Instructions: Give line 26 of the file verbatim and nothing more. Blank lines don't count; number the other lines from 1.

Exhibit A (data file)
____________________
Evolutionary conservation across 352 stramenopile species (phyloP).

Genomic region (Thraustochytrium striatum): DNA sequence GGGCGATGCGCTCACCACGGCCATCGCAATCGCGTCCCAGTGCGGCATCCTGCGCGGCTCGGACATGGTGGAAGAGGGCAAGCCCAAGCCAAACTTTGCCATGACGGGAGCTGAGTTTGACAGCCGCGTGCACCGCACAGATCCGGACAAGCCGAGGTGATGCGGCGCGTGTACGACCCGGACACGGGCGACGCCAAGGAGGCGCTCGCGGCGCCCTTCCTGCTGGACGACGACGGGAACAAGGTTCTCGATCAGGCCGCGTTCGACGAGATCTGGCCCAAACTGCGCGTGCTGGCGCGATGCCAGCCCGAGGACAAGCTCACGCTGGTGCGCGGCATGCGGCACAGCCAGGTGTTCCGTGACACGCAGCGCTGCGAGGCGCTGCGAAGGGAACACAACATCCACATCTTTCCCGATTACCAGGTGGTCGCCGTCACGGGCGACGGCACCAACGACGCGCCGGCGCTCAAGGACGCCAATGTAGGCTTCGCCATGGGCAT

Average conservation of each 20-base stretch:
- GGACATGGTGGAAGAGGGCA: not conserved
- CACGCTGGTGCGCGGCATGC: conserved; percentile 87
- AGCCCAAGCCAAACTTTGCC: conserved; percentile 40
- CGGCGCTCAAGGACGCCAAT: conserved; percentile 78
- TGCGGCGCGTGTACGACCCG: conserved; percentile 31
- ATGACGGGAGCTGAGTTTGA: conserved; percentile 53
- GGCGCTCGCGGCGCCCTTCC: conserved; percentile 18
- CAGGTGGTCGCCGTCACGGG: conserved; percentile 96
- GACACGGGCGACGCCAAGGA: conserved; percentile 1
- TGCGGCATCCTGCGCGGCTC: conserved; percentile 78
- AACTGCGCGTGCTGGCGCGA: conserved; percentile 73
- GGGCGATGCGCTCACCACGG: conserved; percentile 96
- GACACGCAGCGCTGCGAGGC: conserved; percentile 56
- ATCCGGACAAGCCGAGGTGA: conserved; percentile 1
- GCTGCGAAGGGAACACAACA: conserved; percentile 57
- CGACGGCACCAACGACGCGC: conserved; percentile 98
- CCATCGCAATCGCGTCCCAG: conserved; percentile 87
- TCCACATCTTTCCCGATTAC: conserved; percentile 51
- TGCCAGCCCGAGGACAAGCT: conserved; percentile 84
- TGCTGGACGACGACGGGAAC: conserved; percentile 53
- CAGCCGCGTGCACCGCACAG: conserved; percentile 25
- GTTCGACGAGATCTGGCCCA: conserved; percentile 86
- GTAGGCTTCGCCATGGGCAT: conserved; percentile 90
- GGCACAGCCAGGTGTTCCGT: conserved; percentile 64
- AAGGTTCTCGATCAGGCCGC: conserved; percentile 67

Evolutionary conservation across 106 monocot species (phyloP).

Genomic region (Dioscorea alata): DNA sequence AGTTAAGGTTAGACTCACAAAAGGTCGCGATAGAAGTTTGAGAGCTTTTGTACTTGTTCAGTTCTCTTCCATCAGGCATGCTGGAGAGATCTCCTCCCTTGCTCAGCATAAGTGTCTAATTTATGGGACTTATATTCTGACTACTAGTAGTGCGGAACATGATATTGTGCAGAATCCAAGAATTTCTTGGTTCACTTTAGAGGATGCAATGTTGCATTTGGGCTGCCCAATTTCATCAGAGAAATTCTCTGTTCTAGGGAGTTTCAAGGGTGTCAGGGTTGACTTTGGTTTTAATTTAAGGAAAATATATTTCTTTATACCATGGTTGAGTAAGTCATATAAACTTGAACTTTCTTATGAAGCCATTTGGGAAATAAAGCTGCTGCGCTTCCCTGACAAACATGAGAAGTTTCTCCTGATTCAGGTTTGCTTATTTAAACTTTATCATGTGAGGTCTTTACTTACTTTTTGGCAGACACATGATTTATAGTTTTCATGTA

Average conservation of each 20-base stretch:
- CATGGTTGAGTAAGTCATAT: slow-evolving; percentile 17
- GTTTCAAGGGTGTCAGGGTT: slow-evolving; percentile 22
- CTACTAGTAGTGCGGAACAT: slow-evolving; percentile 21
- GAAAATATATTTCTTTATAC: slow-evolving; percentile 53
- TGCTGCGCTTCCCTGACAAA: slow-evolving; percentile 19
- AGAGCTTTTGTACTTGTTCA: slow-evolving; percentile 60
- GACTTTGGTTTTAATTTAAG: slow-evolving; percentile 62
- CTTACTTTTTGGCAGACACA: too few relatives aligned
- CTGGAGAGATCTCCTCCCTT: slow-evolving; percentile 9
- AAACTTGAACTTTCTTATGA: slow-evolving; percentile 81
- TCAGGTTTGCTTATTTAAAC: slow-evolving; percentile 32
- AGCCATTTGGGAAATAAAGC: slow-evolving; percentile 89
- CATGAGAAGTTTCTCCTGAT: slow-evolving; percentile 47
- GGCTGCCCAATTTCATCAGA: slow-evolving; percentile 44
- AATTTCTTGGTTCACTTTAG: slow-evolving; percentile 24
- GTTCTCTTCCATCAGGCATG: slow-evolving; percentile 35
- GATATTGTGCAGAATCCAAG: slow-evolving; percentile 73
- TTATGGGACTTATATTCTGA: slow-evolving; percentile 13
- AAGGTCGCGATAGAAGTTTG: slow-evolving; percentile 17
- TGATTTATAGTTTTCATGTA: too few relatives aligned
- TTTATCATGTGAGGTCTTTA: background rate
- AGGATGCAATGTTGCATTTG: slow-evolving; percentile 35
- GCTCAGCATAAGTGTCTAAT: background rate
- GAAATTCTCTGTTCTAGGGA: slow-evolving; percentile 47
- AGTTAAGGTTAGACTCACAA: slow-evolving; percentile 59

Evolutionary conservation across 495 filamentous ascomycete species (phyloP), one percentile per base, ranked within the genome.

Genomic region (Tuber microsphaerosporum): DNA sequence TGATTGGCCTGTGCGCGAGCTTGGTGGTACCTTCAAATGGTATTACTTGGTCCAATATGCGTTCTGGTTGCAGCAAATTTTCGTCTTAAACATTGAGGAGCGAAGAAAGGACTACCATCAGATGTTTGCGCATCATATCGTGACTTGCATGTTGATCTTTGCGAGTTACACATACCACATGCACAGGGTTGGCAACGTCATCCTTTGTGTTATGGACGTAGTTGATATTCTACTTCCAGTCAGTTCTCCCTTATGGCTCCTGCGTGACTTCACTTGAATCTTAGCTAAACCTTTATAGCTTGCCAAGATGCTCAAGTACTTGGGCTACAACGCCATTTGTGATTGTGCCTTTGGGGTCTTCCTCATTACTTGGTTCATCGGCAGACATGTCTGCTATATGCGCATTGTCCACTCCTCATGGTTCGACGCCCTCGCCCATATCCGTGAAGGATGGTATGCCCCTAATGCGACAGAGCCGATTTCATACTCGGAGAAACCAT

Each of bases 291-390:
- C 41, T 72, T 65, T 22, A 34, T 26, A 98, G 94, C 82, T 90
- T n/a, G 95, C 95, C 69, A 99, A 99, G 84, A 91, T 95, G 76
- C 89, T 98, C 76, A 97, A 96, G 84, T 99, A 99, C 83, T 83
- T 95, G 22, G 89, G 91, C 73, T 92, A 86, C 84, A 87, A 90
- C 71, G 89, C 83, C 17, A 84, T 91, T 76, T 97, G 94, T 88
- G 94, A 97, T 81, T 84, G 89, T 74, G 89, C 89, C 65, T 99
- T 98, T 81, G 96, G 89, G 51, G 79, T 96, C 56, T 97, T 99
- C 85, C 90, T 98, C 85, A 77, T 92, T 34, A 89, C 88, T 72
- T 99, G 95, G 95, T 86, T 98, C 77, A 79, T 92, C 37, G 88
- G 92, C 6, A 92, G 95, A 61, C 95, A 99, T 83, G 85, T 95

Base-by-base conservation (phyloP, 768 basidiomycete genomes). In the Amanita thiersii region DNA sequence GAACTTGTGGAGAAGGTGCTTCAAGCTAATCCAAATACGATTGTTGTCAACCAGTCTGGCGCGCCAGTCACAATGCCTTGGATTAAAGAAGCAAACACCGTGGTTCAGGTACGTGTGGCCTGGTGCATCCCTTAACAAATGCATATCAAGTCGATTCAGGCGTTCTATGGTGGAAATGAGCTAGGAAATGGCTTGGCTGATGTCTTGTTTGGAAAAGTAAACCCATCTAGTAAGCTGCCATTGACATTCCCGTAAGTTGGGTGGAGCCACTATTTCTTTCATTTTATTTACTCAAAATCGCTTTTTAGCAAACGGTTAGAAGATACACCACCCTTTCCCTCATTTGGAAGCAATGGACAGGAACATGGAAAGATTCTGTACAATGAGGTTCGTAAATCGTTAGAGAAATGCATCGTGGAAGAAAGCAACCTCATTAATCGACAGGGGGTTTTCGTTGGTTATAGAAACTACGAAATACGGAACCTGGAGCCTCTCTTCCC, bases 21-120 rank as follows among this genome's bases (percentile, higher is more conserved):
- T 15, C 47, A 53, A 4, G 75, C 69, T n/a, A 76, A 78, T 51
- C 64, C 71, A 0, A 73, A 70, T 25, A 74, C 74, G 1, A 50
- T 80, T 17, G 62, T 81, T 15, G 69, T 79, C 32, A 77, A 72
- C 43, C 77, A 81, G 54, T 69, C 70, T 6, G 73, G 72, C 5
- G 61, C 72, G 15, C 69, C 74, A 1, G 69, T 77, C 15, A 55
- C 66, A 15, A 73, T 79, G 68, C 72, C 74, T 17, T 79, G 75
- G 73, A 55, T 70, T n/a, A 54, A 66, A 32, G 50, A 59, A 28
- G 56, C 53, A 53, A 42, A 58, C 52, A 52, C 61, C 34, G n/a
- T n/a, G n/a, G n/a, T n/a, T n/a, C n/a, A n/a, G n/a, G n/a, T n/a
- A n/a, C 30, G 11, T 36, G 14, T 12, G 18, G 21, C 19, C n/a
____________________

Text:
- GTAGGCTTCGCCATGGGCAT: conserved; percentile 90